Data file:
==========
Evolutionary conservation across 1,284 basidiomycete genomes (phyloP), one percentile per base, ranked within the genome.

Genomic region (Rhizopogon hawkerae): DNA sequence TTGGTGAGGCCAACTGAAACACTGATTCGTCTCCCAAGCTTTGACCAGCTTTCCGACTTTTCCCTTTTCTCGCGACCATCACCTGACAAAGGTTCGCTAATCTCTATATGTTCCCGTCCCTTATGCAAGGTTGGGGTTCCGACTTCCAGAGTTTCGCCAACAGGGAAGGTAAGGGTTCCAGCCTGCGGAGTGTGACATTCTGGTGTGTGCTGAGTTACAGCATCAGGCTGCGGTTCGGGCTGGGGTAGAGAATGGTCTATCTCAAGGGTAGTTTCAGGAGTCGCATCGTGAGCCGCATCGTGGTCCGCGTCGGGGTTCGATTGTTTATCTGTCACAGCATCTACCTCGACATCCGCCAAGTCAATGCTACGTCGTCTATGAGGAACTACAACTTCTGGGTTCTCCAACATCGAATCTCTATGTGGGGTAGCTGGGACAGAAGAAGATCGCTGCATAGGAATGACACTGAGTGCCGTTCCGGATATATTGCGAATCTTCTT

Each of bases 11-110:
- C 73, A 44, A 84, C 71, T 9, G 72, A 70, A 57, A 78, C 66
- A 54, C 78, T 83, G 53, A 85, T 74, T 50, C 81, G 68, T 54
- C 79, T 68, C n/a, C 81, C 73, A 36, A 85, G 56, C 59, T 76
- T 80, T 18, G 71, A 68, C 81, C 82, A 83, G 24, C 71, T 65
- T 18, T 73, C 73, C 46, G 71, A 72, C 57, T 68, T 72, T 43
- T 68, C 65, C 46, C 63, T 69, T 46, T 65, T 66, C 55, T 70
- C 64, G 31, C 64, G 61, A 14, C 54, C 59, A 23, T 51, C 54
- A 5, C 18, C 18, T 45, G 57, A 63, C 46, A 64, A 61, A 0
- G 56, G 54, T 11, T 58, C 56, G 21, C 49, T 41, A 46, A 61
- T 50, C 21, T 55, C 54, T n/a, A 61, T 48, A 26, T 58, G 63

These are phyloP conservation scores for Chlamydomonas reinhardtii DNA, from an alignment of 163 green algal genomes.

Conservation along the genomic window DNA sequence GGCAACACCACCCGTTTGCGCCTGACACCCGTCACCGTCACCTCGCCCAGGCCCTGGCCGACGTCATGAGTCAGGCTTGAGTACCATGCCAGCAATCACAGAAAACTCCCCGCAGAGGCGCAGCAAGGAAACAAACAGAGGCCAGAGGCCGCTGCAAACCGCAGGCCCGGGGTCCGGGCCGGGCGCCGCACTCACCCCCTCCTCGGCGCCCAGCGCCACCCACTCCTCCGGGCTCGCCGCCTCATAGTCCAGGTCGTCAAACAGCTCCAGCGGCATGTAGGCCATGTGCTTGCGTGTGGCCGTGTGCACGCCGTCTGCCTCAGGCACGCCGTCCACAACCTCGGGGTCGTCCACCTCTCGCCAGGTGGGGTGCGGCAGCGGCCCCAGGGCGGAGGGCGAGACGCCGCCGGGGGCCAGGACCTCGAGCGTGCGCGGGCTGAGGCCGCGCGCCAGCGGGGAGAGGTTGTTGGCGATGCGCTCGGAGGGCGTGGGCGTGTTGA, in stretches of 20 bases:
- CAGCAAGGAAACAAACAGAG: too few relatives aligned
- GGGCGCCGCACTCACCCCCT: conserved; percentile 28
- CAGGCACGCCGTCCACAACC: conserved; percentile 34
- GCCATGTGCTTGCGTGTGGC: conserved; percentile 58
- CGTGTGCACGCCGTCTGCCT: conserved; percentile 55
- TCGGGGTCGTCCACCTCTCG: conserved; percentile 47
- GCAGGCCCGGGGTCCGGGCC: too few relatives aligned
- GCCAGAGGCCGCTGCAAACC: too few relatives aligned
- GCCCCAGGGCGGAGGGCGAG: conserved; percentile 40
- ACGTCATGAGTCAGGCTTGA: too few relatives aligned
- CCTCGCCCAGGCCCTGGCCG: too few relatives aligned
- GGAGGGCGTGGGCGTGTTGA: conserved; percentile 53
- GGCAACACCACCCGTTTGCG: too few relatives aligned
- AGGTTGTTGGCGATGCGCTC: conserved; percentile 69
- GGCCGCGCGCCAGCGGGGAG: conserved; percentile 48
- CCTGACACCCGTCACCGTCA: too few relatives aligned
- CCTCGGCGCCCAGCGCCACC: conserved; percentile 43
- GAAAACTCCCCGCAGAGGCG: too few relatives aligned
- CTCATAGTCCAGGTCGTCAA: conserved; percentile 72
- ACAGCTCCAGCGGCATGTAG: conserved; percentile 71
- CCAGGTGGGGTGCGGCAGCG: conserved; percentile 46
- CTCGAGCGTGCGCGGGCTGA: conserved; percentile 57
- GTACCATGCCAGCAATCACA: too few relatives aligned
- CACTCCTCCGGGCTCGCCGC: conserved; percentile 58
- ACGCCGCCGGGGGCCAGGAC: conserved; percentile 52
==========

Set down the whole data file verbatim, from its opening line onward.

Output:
Evolutionary conservation across 1,284 basidiomycete genomes (phyloP), one percentile per base, ranked within the genome.

Genomic region (Rhizopogon hawkerae): DNA sequence TTGGTGAGGCCAACTGAAACACTGATTCGTCTCCCAAGCTTTGACCAGCTTTCCGACTTTTCCCTTTTCTCGCGACCATCACCTGACAAAGGTTCGCTAATCTCTATATGTTCCCGTCCCTTATGCAAGGTTGGGGTTCCGACTTCCAGAGTTTCGCCAACAGGGAAGGTAAGGGTTCCAGCCTGCGGAGTGTGACATTCTGGTGTGTGCTGAGTTACAGCATCAGGCTGCGGTTCGGGCTGGGGTAGAGAATGGTCTATCTCAAGGGTAGTTTCAGGAGTCGCATCGTGAGCCGCATCGTGGTCCGCGTCGGGGTTCGATTGTTTATCTGTCACAGCATCTACCTCGACATCCGCCAAGTCAATGCTACGTCGTCTATGAGGAACTACAACTTCTGGGTTCTCCAACATCGAATCTCTATGTGGGGTAGCTGGGACAGAAGAAGATCGCTGCATAGGAATGACACTGAGTGCCGTTCCGGATATATTGCGAATCTTCTT

Each of bases 11-110:
- C 73, A 44, A 84, C 71, T 9, G 72, A 70, A 57, A 78, C 66
- A 54, C 78, T 83, G 53, A 85, T 74, T 50, C 81, G 68, T 54
- C 79, T 68, C n/a, C 81, C 73, A 36, A 85, G 56, C 59, T 76
- T 80, T 18, G 71, A 68, C 81, C 82, A 83, G 24, C 71, T 65
- T 18, T 73, C 73, C 46, G 71, A 72, C 57, T 68, T 72, T 43
- T 68, C 65, C 46, C 63, T 69, T 46, T 65, T 66, C 55, T 70
- C 64, G 31, C 64, G 61, A 14, C 54, C 59, A 23, T 51, C 54
- A 5, C 18, C 18, T 45, G 57, A 63, C 46, A 64, A 61, A 0
- G 56, G 54, T 11, T 58, C 56, G 21, C 49, T 41, A 46, A 61
- T 50, C 21, T 55, C 54, T n/a, A 61, T 48, A 26, T 58, G 63

These are phyloP conservation scores for Chlamydomonas reinhardtii DNA, from an alignment of 163 green algal genomes.

Conservation along the genomic window DNA sequence GGCAACACCACCCGTTTGCGCCTGACACCCGTCACCGTCACCTCGCCCAGGCCCTGGCCGACGTCATGAGTCAGGCTTGAGTACCATGCCAGCAATCACAGAAAACTCCCCGCAGAGGCGCAGCAAGGAAACAAACAGAGGCCAGAGGCCGCTGCAAACCGCAGGCCCGGGGTCCGGGCCGGGCGCCGCACTCACCCCCTCCTCGGCGCCCAGCGCCACCCACTCCTCCGGGCTCGCCGCCTCATAGTCCAGGTCGTCAAACAGCTCCAGCGGCATGTAGGCCATGTGCTTGCGTGTGGCCGTGTGCACGCCGTCTGCCTCAGGCACGCCGTCCACAACCTCGGGGTCGTCCACCTCTCGCCAGGTGGGGTGCGGCAGCGGCCCCAGGGCGGAGGGCGAGACGCCGCCGGGGGCCAGGACCTCGAGCGTGCGCGGGCTGAGGCCGCGCGCCAGCGGGGAGAGGTTGTTGGCGATGCGCTCGGAGGGCGTGGGCGTGTTGA, in stretches of 20 bases:
- CAGCAAGGAAACAAACAGAG: too few relatives aligned
- GGGCGCCGCACTCACCCCCT: conserved; percentile 28
- CAGGCACGCCGTCCACAACC: conserved; percentile 34
- GCCATGTGCTTGCGTGTGGC: conserved; percentile 58
- CGTGTGCACGCCGTCTGCCT: conserved; percentile 55
- TCGGGGTCGTCCACCTCTCG: conserved; percentile 47
- GCAGGCCCGGGGTCCGGGCC: too few relatives aligned
- GCCAGAGGCCGCTGCAAACC: too few relatives aligned
- GCCCCAGGGCGGAGGGCGAG: conserved; percentile 40
- ACGTCATGAGTCAGGCTTGA: too few relatives aligned
- CCTCGCCCAGGCCCTGGCCG: too few relatives aligned
- GGAGGGCGTGGGCGTGTTGA: conserved; percentile 53
- GGCAACACCACCCGTTTGCG: too few relatives aligned
- AGGTTGTTGGCGATGCGCTC: conserved; percentile 69
- GGCCGCGCGCCAGCGGGGAG: conserved; percentile 48
- CCTGACACCCGTCACCGTCA: too few relatives aligned
- CCTCGGCGCCCAGCGCCACC: conserved; percentile 43
- GAAAACTCCCCGCAGAGGCG: too few relatives aligned
- CTCATAGTCCAGGTCGTCAA: conserved; percentile 72
- ACAGCTCCAGCGGCATGTAG: conserved; percentile 71
- CCAGGTGGGGTGCGGCAGCG: conserved; percentile 46
- CTCGAGCGTGCGCGGGCTGA: conserved; percentile 57
- GTACCATGCCAGCAATCACA: too few relatives aligned
- CACTCCTCCGGGCTCGCCGC: conserved; percentile 58
- ACGCCGCCGGGGGCCAGGAC: conserved; percentile 52